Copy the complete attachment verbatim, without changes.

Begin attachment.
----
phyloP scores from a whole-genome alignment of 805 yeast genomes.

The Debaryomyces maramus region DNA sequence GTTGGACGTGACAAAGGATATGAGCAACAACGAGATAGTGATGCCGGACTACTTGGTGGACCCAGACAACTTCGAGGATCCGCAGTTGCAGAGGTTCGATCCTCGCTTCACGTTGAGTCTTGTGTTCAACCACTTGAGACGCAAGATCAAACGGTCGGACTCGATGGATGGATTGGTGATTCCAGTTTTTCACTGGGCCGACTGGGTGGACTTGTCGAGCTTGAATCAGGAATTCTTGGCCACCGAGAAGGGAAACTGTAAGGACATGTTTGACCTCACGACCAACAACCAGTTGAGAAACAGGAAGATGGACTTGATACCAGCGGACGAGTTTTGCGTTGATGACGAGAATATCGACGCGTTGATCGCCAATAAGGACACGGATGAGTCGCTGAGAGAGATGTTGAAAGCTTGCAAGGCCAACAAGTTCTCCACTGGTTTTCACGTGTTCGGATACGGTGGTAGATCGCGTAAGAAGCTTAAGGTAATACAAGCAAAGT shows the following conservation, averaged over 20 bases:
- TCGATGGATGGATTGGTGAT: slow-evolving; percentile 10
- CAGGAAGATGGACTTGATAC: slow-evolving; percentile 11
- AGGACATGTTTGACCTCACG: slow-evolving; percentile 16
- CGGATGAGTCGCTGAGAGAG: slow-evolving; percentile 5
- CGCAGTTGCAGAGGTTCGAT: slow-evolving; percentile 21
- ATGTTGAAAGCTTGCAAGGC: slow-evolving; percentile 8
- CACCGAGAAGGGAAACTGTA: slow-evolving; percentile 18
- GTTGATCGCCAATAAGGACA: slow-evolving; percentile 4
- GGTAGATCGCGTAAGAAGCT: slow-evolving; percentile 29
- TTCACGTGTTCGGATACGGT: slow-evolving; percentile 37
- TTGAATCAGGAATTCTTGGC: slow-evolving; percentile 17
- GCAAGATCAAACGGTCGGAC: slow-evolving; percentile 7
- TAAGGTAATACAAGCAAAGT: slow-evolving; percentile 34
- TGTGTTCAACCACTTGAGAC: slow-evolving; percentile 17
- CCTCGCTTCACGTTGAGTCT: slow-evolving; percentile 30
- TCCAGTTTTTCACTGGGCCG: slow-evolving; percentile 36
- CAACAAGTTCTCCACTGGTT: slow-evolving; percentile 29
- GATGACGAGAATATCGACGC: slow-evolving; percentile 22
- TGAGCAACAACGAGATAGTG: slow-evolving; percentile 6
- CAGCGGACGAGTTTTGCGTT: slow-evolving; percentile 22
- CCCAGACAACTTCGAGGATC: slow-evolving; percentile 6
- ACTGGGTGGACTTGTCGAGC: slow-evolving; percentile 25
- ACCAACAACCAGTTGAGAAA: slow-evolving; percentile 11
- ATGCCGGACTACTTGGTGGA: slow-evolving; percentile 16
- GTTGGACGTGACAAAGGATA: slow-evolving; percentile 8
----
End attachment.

phyloP scores from a whole-genome alignment of 805 yeast genomes.

The Debaryomyces maramus region DNA sequence GTTGGACGTGACAAAGGATATGAGCAACAACGAGATAGTGATGCCGGACTACTTGGTGGACCCAGACAACTTCGAGGATCCGCAGTTGCAGAGGTTCGATCCTCGCTTCACGTTGAGTCTTGTGTTCAACCACTTGAGACGCAAGATCAAACGGTCGGACTCGATGGATGGATTGGTGATTCCAGTTTTTCACTGGGCCGACTGGGTGGACTTGTCGAGCTTGAATCAGGAATTCTTGGCCACCGAGAAGGGAAACTGTAAGGACATGTTTGACCTCACGACCAACAACCAGTTGAGAAACAGGAAGATGGACTTGATACCAGCGGACGAGTTTTGCGTTGATGACGAGAATATCGACGCGTTGATCGCCAATAAGGACACGGATGAGTCGCTGAGAGAGATGTTGAAAGCTTGCAAGGCCAACAAGTTCTCCACTGGTTTTCACGTGTTCGGATACGGTGGTAGATCGCGTAAGAAGCTTAAGGTAATACAAGCAAAGT shows the following conservation, averaged over 20 bases:
- TCGATGGATGGATTGGTGAT: slow-evolving; percentile 10
- CAGGAAGATGGACTTGATAC: slow-evolving; percentile 11
- AGGACATGTTTGACCTCACG: slow-evolving; percentile 16
- CGGATGAGTCGCTGAGAGAG: slow-evolving; percentile 5
- CGCAGTTGCAGAGGTTCGAT: slow-evolving; percentile 21
- ATGTTGAAAGCTTGCAAGGC: slow-evolving; percentile 8
- CACCGAGAAGGGAAACTGTA: slow-evolving; percentile 18
- GTTGATCGCCAATAAGGACA: slow-evolving; percentile 4
- GGTAGATCGCGTAAGAAGCT: slow-evolving; percentile 29
- TTCACGTGTTCGGATACGGT: slow-evolving; percentile 37
- TTGAATCAGGAATTCTTGGC: slow-evolving; percentile 17
- GCAAGATCAAACGGTCGGAC: slow-evolving; percentile 7
- TAAGGTAATACAAGCAAAGT: slow-evolving; percentile 34
- TGTGTTCAACCACTTGAGAC: slow-evolving; percentile 17
- CCTCGCTTCACGTTGAGTCT: slow-evolving; percentile 30
- TCCAGTTTTTCACTGGGCCG: slow-evolving; percentile 36
- CAACAAGTTCTCCACTGGTT: slow-evolving; percentile 29
- GATGACGAGAATATCGACGC: slow-evolving; percentile 22
- TGAGCAACAACGAGATAGTG: slow-evolving; percentile 6
- CAGCGGACGAGTTTTGCGTT: slow-evolving; percentile 22
- CCCAGACAACTTCGAGGATC: slow-evolving; percentile 6
- ACTGGGTGGACTTGTCGAGC: slow-evolving; percentile 25
- ACCAACAACCAGTTGAGAAA: slow-evolving; percentile 11
- ATGCCGGACTACTTGGTGGA: slow-evolving; percentile 16
- GTTGGACGTGACAAAGGATA: slow-evolving; percentile 8